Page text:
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Improving Your Child's Study Skills

Improving Your Child's Study Skills to become college ready

In addition to the excitement of meeting new people and experiencing a new environment, your child will also have to face greater academic responsibility in college. Pass along the following time-management tips and note-taking advice. If your child learns to manage time properly and work more efficiently, the result can be better grades and more free time. It'll pay off now and later in college.

Plan Your Study Time

First, take a look at your study time. How often do you study? When do you do it? How much time do you spend at it? If you know you're not making the most of your free time, spend a few weeks logging all daily plans and activities. On one chart, list how you intend to use every hour of every day. On the other chart, record what you actually did. It can be a rude awakening to realize how much time is mismanaged. Work out a compromise schedule to recoup these little bits of lost time.

Spend Your Time Wisely

Numerous studies have shown that you get the most of a subject during the first hour of study. In each successive half-hour, your learning curve deteriorates geometrically. An extra four or five hours studying the same thing produces almost no results. To get the most of your study time, take a short break when you feel yourself flagging, and hit a different subject when you come back.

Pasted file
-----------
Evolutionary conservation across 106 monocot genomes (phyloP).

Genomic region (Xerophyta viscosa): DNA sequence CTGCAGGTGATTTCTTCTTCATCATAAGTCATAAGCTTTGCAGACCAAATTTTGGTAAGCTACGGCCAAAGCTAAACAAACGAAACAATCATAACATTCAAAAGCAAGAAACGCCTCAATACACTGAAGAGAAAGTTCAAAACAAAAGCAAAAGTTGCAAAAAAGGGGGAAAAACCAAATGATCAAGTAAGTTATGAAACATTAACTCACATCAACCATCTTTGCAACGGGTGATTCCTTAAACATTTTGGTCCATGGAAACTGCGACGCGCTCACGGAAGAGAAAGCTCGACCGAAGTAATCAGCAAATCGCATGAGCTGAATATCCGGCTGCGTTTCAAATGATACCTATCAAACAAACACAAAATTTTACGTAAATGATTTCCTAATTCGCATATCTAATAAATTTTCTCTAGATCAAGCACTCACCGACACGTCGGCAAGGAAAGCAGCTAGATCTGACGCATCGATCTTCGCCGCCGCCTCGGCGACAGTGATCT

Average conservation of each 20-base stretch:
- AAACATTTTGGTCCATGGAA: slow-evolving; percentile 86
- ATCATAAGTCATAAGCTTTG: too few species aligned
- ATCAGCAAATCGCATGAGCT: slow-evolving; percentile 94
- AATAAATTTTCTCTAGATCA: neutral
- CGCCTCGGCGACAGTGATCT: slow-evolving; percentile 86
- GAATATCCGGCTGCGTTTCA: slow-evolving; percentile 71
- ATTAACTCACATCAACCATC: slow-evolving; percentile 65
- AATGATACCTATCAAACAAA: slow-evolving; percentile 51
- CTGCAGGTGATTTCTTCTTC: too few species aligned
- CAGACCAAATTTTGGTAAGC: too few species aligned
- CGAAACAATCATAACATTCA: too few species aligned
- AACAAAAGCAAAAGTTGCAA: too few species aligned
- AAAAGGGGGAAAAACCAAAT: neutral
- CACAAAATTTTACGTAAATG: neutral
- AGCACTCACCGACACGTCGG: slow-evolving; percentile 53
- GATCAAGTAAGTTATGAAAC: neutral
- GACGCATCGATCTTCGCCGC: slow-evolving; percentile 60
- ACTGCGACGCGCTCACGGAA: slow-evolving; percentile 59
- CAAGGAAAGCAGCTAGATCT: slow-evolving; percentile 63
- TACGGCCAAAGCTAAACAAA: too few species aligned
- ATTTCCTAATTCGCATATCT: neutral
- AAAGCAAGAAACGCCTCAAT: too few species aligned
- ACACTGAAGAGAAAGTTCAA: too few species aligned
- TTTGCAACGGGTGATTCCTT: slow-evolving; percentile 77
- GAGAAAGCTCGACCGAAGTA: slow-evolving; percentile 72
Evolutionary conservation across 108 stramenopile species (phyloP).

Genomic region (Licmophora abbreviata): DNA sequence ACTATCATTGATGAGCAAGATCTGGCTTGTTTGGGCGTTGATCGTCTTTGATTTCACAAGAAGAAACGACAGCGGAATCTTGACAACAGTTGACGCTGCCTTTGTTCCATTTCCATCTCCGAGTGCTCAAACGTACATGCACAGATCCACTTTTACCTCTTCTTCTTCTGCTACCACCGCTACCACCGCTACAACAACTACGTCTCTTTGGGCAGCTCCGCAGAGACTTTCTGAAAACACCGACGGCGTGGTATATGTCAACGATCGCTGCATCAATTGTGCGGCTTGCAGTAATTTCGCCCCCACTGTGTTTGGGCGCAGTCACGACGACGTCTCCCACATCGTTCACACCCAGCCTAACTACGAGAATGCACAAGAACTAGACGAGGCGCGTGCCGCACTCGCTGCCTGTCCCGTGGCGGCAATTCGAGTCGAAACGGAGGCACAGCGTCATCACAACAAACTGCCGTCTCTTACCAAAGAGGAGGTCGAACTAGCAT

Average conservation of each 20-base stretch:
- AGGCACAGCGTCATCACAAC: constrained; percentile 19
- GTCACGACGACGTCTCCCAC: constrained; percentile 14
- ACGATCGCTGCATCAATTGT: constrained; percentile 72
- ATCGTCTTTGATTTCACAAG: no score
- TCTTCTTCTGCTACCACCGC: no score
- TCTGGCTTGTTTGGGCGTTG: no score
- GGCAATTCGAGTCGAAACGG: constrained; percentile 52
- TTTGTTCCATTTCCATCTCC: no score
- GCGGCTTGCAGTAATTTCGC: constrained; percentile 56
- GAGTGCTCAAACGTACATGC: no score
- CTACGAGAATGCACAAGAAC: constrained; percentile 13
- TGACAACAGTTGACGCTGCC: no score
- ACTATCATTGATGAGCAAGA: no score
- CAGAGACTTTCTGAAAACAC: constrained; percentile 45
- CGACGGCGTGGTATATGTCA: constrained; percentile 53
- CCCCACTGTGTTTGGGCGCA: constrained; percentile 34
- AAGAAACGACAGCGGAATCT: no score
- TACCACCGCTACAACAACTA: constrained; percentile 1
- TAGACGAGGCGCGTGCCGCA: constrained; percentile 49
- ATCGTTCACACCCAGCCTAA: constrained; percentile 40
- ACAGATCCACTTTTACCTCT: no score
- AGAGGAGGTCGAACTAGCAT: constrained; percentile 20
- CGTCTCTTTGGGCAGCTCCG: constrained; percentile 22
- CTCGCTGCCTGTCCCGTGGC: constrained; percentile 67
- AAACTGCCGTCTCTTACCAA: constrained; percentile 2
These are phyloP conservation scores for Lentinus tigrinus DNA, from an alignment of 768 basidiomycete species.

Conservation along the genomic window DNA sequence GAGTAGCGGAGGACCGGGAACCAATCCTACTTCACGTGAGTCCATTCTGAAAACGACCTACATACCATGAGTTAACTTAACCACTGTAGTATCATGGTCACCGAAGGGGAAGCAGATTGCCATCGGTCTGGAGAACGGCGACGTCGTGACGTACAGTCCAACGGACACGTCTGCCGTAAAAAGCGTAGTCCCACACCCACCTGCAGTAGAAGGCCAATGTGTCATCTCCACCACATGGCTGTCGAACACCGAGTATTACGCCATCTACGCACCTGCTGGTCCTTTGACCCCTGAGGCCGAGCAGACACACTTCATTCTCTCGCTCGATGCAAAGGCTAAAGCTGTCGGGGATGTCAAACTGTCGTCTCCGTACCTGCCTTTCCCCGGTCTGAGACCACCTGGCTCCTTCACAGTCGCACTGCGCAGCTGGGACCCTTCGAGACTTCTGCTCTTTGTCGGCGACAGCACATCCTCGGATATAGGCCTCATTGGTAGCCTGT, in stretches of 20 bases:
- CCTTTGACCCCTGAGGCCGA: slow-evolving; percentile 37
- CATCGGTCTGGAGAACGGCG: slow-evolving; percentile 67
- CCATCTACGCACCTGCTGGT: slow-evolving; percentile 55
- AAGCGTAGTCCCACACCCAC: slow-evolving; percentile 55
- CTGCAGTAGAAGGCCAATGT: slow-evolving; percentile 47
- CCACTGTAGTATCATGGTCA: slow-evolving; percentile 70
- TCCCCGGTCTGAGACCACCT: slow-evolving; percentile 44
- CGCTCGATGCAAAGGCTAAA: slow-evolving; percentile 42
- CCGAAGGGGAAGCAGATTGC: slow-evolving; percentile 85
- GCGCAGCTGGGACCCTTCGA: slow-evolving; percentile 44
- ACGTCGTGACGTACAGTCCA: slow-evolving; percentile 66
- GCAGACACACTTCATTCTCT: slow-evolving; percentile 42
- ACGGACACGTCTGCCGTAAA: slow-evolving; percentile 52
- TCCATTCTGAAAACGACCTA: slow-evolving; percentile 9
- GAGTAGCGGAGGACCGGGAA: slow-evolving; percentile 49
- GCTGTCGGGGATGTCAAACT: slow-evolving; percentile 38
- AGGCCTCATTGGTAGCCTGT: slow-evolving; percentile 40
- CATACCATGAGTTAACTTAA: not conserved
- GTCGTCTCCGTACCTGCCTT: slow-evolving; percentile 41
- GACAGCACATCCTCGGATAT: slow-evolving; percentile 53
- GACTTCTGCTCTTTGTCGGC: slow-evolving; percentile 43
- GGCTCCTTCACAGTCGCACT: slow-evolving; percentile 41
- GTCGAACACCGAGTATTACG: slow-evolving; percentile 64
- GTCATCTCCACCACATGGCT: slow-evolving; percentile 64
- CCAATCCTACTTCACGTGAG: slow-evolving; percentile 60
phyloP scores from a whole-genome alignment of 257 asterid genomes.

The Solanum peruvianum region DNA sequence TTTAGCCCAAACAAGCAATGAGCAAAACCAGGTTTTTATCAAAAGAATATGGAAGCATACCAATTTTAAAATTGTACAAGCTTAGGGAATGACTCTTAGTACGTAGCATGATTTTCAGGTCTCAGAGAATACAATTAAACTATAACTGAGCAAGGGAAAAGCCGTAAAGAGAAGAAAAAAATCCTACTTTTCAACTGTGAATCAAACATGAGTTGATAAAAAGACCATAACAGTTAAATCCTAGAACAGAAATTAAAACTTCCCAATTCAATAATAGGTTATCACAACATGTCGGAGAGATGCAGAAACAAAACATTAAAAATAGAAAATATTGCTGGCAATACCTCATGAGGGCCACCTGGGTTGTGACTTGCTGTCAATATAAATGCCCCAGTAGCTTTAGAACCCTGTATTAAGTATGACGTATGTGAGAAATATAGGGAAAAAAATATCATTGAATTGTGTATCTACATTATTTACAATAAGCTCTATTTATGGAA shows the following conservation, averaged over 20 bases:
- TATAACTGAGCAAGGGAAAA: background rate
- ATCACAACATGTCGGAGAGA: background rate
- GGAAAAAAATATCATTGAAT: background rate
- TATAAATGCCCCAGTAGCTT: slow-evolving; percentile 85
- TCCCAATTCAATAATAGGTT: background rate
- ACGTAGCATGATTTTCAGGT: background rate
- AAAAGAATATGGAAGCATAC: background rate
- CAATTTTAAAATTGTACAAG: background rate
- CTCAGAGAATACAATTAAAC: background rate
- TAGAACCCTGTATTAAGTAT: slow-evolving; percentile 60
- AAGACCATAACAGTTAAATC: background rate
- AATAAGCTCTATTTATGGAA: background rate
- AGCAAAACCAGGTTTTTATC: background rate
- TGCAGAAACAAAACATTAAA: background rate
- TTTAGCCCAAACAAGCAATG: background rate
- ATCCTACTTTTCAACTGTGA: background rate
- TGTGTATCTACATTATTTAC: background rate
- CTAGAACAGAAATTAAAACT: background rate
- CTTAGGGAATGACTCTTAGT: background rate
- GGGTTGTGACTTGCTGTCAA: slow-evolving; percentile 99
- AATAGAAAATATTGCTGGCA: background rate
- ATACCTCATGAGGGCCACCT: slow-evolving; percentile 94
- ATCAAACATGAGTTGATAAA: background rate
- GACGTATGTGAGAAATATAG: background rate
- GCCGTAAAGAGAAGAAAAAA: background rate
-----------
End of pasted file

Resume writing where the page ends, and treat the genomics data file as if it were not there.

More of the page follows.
Take Great Notes in Class

Many students either try to take too many notes and write down everything, or else they think it's common sense, don't write it down and then can't recall it later. If instructors write something on the board or repeat a fact, it's probably worth jotting down. Learn your teachers' body language. Do they employ certain gestures or assume certain postures when closing in on a big point? Listen for telltale inflections and phrases: "the fundamental reason," "a critical role," "the important factor," etc.

Use Your Notes for Test Success

Use headings and subheadings to preview what you'll be reading, and write a summary of what you read. If you can distill 20 pages of reading into three pages of notes, you can easily carry them around to study at any time. As you approach a test, concentrate on reducing your three-page summaries to one page each. Every time you go through this exercise, you're packing things away in long-term memory, so by the day of the exam, you just need to review the things on which you're shakiest.

Comprehend What You Read

"Highlighters delay learning" is a theory held by a number of study-skills experts. Experts say that when you're skimming a college textbook and marking up long passages with fluorescent ink, you're subconsciously telling yourself, "Oh, yeah, that's important, I'll concentrate on it later." It's a better strategy to annotate the margins of the book with a pencil. Writing down your observations and questions reinforces your comprehension of what you've read and shows you where your understanding breaks down.

In fact, all students will benefit from improving their study skills. The end results can be long-term learning and great grades to boot!

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